Soyuz and Apollo
| All the piloted Apollo missions included three different
spacecraft-a command module, a service module, and a lunar module. The lunar
module, shown here against the Moon and the rising Earth, carried astronauts
from the command and service module to the surface of the Moon and back.
The year 1967 was one of tragedy for both spacefaring nations. On January 27,
during a ground test of the Apollo spacecraft at Cape Kennedy, fire broke out in
the three-man command module. Because of the pressurized pure-oxygen atmosphere
inside the spacecraft, a flash fire engulfed and killed the three
astronauts-Grissom, White, and Lieutenant Commander Roger B. Chaffee of the
navy. As a result of this tragedy, the Apollo programme was delayed by more than
a year while vehicle design and materials underwent a major review.
On April 23, 1967, cosmonaut Komarov was launched in the first manned flight of
a new Soviet spacecraft, Soyuz. The Soyuz had room for three cosmonauts and a
separate working compartment, accessible through a hatch, for experiments.
Following re-entry into the Earth's atmosphere and deployment of landing
parachutes, the shroud lines became twisted, and Komarov plunged to his death in
the spacecraft. The Soviet space programme was set back by nearly two years.
| In October 1968, the first manned Apollo flight
was launched by a Saturn 1B booster. Astronauts Schirra, Major R. Walter
Cunningham of the US Marine Reserve Corps, and Major Donn F. Eisele of the
air force circled the Earth for 163 orbits, checking spacecraft performance,
photographing the Earth, and transmitting television pictures. In December
1968, Apollo 8, a landmark flight carrying astronauts Borman, Lovell, and
Major William A. Anders of the air force, circled the Moon ten times and
returned to Earth safely. The Apollo 9 flight, with Major James A. McDivitt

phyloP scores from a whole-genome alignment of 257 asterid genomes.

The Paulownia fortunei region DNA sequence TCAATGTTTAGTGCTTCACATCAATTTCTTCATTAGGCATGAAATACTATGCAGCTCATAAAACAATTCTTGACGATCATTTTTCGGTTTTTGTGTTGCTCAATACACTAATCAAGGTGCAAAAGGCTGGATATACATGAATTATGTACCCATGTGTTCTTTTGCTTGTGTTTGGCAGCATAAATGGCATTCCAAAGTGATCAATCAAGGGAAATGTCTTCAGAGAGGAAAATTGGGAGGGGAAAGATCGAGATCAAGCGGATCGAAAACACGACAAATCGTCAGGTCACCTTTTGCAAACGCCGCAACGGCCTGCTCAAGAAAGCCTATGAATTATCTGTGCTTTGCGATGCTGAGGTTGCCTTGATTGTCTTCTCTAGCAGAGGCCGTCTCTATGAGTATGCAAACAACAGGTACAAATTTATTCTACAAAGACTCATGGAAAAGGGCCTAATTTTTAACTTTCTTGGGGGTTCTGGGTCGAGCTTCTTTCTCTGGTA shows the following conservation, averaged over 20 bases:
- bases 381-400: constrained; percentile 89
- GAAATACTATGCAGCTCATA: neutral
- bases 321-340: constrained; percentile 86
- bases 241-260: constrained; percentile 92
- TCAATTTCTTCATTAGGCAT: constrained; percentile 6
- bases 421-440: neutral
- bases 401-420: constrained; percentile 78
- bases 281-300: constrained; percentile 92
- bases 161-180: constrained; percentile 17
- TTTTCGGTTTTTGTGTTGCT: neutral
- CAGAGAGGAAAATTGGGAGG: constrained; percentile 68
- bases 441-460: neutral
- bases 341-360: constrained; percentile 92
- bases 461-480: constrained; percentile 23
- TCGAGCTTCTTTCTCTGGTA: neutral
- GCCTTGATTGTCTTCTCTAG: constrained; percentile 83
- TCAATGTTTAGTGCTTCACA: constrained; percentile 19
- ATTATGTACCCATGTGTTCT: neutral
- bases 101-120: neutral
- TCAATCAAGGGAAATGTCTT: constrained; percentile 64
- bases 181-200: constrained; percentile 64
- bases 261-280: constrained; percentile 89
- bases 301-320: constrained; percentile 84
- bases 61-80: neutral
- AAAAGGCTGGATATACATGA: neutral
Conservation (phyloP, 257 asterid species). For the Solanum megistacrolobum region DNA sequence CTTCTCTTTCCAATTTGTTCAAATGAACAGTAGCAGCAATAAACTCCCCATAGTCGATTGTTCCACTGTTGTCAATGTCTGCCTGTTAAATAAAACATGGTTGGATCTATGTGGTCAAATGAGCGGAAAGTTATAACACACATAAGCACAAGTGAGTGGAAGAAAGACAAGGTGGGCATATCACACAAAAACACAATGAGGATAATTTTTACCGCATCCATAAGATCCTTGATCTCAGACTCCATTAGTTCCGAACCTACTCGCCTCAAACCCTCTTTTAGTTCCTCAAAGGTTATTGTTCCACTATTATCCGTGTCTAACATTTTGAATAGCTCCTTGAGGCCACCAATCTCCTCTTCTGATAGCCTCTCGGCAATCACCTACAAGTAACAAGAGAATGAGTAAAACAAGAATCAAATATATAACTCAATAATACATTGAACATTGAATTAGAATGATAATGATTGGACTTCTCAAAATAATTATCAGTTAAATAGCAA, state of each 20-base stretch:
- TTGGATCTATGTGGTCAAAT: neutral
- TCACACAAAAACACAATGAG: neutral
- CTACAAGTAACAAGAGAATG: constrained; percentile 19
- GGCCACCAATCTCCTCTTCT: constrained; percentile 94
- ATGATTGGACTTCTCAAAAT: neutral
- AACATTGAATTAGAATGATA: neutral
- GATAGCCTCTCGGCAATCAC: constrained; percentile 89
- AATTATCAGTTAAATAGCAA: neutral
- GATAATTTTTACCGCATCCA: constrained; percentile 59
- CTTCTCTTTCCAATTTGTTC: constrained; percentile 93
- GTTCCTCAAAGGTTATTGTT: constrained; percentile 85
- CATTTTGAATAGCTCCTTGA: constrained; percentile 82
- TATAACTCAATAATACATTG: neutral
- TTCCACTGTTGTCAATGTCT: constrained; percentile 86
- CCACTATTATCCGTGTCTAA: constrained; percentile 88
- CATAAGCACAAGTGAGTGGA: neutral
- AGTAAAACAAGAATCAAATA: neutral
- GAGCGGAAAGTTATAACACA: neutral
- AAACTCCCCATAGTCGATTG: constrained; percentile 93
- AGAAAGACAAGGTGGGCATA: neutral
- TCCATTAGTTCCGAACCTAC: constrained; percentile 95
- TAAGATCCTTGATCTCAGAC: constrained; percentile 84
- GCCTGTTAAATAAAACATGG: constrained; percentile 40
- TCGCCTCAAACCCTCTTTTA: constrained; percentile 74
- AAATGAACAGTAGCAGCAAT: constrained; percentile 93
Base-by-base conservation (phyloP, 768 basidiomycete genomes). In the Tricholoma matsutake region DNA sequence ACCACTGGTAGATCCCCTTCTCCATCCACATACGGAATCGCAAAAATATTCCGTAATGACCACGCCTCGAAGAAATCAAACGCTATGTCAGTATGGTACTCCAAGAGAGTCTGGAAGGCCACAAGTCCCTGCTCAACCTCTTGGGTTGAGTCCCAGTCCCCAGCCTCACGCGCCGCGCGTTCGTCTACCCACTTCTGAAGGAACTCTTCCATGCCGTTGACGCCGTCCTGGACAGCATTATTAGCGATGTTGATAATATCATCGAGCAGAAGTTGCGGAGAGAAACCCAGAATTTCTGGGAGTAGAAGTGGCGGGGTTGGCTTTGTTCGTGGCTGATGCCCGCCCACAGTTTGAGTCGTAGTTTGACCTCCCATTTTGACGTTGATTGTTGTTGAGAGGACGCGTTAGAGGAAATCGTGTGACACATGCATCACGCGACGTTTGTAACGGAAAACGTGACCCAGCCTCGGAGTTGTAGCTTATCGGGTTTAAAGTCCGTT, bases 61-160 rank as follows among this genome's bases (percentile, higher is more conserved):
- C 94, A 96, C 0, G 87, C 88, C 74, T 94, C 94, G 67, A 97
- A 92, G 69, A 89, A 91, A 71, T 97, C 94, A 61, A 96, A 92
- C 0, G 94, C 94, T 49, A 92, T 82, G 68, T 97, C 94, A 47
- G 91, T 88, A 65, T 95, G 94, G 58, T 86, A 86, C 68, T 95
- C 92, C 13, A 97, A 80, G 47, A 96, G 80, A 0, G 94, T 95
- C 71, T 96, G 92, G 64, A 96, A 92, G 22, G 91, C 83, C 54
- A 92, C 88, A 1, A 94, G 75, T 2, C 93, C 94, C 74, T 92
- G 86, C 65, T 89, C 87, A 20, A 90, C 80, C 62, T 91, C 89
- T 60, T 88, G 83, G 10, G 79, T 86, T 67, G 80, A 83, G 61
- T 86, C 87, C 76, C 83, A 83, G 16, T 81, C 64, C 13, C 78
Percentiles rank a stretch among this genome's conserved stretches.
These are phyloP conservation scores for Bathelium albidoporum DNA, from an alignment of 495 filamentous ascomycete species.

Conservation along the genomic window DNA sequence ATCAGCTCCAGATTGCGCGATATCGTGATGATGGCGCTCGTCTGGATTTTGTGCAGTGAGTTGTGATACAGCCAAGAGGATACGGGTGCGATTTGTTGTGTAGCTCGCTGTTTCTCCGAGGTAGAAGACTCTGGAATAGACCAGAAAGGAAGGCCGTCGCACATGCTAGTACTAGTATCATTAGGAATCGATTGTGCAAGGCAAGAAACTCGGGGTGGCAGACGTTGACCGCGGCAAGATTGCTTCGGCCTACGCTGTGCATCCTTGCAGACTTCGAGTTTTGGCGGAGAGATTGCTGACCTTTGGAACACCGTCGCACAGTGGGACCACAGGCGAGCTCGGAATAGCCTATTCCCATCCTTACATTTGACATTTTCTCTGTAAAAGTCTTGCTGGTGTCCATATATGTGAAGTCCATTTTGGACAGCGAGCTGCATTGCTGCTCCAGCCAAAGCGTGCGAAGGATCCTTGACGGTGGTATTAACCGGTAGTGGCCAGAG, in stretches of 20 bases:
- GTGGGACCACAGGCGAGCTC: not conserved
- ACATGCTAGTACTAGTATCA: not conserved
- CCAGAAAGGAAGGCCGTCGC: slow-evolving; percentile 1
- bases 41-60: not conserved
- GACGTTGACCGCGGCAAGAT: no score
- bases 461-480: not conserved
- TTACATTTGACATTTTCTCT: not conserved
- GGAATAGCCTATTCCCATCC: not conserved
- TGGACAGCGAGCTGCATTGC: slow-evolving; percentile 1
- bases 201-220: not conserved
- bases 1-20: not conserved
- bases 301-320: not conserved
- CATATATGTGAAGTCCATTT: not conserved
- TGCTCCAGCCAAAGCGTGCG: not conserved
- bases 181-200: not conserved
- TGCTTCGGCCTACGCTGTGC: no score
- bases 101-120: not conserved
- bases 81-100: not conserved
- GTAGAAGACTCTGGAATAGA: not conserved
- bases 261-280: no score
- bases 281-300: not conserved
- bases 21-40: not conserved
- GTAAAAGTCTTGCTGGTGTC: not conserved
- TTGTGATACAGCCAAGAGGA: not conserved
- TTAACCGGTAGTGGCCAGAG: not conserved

and Colonel David R. Scott of the air force and a civilian, Russell L.
Schweickart, tested undocking, rendezvous, and docking of the Apollo lunar
module (LM) landing craft during a 151-orbit mission. The Apollo 10 flight,
with astronauts Stafford and Lieutenant Commander John W. Young and
Commander Eugene A. Cernan of the navy, made 31 orbits of the Moon in a
rehearsal for the lunar landing. As planned, Stafford and Cernan transferred
from the Apollo command module (CM) to the LM, separated, and descended to
within 16 km (10 mi) of the lunar surface while astronaut Young piloted the
CM. Subsequently, rendezvous and docking of the ascent stage of the LM were
accomplished; the two astronauts then transferred to the CM, discarded the
LM, fired the service module rocket to enter the return trajectory to Earth,
and returned safely. Project Apollo was now ready to land astronauts on the
Moon (see "Human Beings on the Moon" below).
An American Apollo spacecraft and a Soviet Soyuz spacecraft
docked in space in July 1975 in the first major joint mission between the
two countries. Here, the American astronaut Thomas Stafford (left) and the
Soviet cosmonaut Alexei Leonov (right) meet in the tunnel between Soyuz and
the docking module, which linked the two spacecraft.
Meanwhile, the USSR launched unmanned Zond spacecraft around the Moon,
carrying cameras and biological specimens. Colonel Georgi T. Beregovoi flew a
60-orbit mission in Soyuz 3 in October 1968. Soyuz 4 and 5 rendezvoused and
docked in Earth orbit in January 1969. While the spacecraft were linked,
cosmonauts Aleksei S. Yeliseyev and Lieutenant Colonel Yevgeny V. Khrunov, in
space suits, transferred by EVA from Soyuz 5 to Soyuz 4, which was piloted by
Colonel Vladimir A. Shatalov. In October 1969, Soyuz 6, 7, and 8, launched a day
apart, rendezvoused in orbit but did not dock. Soyuz 9, with a two-cosmonaut
crew, set a flight duration record of almost 18 days in June 1970.